"While working with him, I said the following words, “This is an example of why I tell my students that I am not a fan of clicker training, especially when it involves rewards in the form of food offered from the human body. I explained that when food is associated with the human body it produces horses that bite. I believe this and hold that opinion to this day. I was able to improve the horse’s attitude in a thirty-minute session, but one could never say that I produced a certain cure.

I advised the owner to stop feeding from the hand . I told my audience that the clicker part of clicker training is no problem for me. An audible marker signal, in my opinion, can be useful as a part of any training system. The clicker is the audible marker signal. The food acts as the reward for the desired behavior. I realize that some people use clicker training more effectively than others and some are downright inept with this science."

The OP does not necessarily agree with Monty on this but then the OP is a beginner beginner. Just adding to the mix.

Parelli says:

The Answer: Usually, a horse is biting for one of three reasons:

The horse is afraid.
The horse is trying to dominate you.
Sometimes a horse will nip you to indicate he wants to play; this isn’t really biting

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post #67 of 134 Old 04-19-2015, 10:01 AM Thread Starter
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post #68 of 134 Old 04-19-2015, 10:05 AM Thread Starter
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And Judy Goodnight...........

"Hand feeding treats to your horse is the quickest way I know to cause the horse to disrespect your space. Horses are only capable of horse behavior and the order of the herd is linear, each individual of the herd is either subordinate to or dominates every other individual.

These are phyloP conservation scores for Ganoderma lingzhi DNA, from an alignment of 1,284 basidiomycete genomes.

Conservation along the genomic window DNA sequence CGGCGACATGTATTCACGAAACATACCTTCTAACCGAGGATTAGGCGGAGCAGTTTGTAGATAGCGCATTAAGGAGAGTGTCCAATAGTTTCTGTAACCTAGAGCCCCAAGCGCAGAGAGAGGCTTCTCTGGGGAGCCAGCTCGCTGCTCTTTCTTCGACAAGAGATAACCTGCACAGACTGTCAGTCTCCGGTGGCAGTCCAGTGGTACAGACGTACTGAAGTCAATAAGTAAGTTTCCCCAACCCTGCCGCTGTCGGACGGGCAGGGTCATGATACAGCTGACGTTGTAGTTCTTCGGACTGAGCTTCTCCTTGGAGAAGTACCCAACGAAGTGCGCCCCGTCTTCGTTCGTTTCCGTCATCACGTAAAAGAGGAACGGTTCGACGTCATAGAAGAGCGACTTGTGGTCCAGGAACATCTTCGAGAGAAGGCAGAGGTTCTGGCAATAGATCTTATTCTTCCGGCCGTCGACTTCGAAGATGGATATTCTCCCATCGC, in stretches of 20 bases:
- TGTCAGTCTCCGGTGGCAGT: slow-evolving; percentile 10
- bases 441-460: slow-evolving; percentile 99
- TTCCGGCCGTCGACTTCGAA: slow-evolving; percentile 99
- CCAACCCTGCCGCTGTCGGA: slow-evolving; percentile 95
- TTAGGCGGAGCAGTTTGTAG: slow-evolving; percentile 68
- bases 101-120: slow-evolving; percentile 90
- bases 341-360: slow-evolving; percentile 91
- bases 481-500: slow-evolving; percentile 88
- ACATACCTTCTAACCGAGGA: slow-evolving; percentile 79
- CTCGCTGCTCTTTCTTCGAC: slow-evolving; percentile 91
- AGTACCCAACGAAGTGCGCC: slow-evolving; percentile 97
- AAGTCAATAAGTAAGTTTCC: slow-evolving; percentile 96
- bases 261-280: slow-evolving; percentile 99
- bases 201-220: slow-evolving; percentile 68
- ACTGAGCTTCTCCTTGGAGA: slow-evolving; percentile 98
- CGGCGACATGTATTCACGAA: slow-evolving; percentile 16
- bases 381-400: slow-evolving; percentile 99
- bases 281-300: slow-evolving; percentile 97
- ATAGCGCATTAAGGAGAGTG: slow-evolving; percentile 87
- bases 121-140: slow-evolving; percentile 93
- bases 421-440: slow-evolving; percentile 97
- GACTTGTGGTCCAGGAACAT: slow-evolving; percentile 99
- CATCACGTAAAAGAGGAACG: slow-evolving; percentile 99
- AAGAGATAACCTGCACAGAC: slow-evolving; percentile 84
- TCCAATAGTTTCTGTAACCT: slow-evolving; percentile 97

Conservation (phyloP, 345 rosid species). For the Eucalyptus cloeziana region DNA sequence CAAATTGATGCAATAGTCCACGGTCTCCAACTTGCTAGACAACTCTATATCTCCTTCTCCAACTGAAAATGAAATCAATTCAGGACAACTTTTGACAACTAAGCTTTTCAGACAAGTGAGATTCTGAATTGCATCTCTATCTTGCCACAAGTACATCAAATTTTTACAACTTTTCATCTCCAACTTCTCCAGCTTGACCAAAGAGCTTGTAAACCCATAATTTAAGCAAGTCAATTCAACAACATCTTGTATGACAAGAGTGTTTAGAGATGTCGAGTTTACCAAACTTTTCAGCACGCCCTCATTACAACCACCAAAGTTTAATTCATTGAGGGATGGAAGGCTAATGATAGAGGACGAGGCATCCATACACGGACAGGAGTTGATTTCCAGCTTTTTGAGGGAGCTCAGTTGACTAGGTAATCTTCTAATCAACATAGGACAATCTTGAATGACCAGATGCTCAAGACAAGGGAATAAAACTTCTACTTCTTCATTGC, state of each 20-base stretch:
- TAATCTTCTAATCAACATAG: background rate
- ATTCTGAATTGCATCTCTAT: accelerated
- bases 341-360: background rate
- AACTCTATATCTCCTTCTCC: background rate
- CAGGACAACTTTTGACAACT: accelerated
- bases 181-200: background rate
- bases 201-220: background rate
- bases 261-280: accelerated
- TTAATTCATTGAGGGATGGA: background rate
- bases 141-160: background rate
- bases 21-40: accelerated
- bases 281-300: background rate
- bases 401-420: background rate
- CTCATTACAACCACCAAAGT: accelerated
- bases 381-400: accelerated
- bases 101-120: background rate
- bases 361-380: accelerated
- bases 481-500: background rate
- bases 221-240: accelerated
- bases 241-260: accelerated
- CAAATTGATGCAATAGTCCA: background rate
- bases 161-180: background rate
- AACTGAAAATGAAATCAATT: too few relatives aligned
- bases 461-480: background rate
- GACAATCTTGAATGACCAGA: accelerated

Horses establish dominance in the herd by controlling the space (movement and actions) of the subordinate members and the resources of the herd (food and water). In your herd of two, how do you fit into the linear herd hierarchy?"

What's a poor beginner to do? :(
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post #69 of 134 Old 04-19-2015, 10:16 AM
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A good friend that I share summer pasture with gives treats out in the paddocks. The horses mob her as soon as she calls to them. But she likes them coming up close.

I don't give treats. When I go into the paddocks I give a specific whistle to alert the grazing horses that I'm coming. I can approach any one that I want to, but they do not approach or cluster together. I think that is safer. Years ago, I startled a grazing horse or two by not alerting them before I approached. Almost got kicked, that is why I let them know I'm coming in now.

The horses know the difference between the two of us.
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post #70 of 134 Old 04-19-2015, 10:19 AM
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Hondo, you really stirred up an interesting topic! There are lots of good responses here, and it all boils down to: the individual horse with the individual rider. Some situations should never use treats, some situations should use them wisely.